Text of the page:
The Dalton Minimum was a period of low sunspot count, representing low solar activity, named after the English meteorologist John Dalton, lasting from about 1790 to 1830 or 1796 to 1820, corresponding to the period solar cycle 4 to solar cycle 7. While the Dalton Minimum is often compared with the Maunder Minimum, its sunspot number was slightly higher and reported sunspots distributed in both solar hemispheres unlike the Maunder Minimum. The coronal streamers are visually confirmed in Ezra Ames and José Joaquin de Ferrer’s eclipse drawings in 1806 and indicates similarity of its magnetic field not with that of the Maunder Minimum but with that of the modern solar cycles.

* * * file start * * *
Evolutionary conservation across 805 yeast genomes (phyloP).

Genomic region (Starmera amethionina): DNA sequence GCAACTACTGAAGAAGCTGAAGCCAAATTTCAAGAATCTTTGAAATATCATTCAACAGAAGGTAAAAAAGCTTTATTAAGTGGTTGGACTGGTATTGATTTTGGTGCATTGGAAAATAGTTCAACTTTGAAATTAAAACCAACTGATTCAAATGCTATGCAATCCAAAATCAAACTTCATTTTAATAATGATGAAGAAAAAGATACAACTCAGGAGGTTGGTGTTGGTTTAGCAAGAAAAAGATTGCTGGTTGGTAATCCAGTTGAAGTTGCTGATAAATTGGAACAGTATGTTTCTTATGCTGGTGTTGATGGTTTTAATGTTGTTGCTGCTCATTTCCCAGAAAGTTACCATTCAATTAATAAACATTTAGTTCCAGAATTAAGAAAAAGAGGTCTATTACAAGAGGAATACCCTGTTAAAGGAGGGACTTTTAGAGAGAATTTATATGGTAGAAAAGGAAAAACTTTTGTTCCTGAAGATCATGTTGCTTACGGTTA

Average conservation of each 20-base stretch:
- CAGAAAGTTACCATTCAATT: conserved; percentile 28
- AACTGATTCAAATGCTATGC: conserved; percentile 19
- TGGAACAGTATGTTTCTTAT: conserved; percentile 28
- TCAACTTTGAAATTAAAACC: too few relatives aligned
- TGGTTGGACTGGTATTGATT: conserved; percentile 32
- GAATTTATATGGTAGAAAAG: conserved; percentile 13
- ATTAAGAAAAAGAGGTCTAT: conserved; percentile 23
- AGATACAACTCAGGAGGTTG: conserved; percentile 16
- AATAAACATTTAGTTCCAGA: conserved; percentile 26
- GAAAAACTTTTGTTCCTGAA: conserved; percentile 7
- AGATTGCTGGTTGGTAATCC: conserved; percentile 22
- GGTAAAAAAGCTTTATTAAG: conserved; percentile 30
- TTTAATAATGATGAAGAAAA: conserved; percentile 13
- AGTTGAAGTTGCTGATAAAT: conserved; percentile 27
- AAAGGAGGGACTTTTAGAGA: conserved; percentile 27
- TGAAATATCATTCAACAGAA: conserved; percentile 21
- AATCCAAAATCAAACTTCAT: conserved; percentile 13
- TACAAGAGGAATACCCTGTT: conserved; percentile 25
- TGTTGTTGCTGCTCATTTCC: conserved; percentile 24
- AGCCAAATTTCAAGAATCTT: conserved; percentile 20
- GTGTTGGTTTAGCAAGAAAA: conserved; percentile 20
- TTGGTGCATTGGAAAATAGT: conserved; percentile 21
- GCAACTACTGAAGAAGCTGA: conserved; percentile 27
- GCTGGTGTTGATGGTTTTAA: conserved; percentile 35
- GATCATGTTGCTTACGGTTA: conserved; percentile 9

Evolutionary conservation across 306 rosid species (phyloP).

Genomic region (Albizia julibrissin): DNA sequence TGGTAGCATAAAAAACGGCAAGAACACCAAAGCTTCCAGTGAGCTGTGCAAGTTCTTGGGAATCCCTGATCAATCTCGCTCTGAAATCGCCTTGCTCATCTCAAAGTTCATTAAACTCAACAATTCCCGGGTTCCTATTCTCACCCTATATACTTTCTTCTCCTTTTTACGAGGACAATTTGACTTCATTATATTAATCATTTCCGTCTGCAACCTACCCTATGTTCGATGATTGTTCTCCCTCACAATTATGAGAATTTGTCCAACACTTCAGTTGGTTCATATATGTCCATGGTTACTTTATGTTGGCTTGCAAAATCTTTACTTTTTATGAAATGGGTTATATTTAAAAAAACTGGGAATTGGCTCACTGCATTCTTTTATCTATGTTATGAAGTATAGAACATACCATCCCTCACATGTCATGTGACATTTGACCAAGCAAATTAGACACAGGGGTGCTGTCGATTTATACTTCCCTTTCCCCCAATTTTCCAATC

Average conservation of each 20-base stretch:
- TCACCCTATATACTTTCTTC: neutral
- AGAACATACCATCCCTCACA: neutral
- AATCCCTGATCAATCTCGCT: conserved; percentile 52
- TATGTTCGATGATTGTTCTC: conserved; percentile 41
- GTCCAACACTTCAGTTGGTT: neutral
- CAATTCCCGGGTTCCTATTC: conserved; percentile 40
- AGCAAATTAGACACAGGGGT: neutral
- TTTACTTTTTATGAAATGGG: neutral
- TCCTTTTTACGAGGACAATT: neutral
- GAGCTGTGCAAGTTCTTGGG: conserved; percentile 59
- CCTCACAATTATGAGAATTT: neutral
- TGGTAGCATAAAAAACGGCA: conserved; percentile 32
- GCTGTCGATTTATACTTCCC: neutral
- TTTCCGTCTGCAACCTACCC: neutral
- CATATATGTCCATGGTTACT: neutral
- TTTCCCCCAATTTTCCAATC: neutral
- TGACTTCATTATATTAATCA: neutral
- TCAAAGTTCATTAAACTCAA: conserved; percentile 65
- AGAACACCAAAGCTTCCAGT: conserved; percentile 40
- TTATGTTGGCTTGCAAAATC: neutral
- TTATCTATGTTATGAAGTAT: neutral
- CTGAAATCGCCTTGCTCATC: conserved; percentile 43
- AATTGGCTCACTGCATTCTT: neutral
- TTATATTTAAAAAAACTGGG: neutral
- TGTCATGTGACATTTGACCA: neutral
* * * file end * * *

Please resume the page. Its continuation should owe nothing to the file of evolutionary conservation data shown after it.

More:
Like the Maunder Minimum and Spörer Minimum, the Dalton Minimum coincided with a period of lower-than-average global temperatures. During that period, there was a variation of temperature of about 1:°C in Germany.
The cause of the lower-than-average temperatures and their possible relation to the low sunspot count are not well understood. Recent papers have suggested that a rise in volcanism was largely responsible for the cooling trend.
While the Year Without a Summer, in 1816, occurred during the Dalton Minimum, the prime reason for that year's cool temperatures was the highly explosive 1815 eruption of Mount Tambora in Indonesia, which was one of the two largest eruptions in the past 2000 years. One must also consider that the rise in volcanism may have been triggered by lower levels of solar output as there is a weak but statistically significant link between decreased solar output and an increase in volcanism.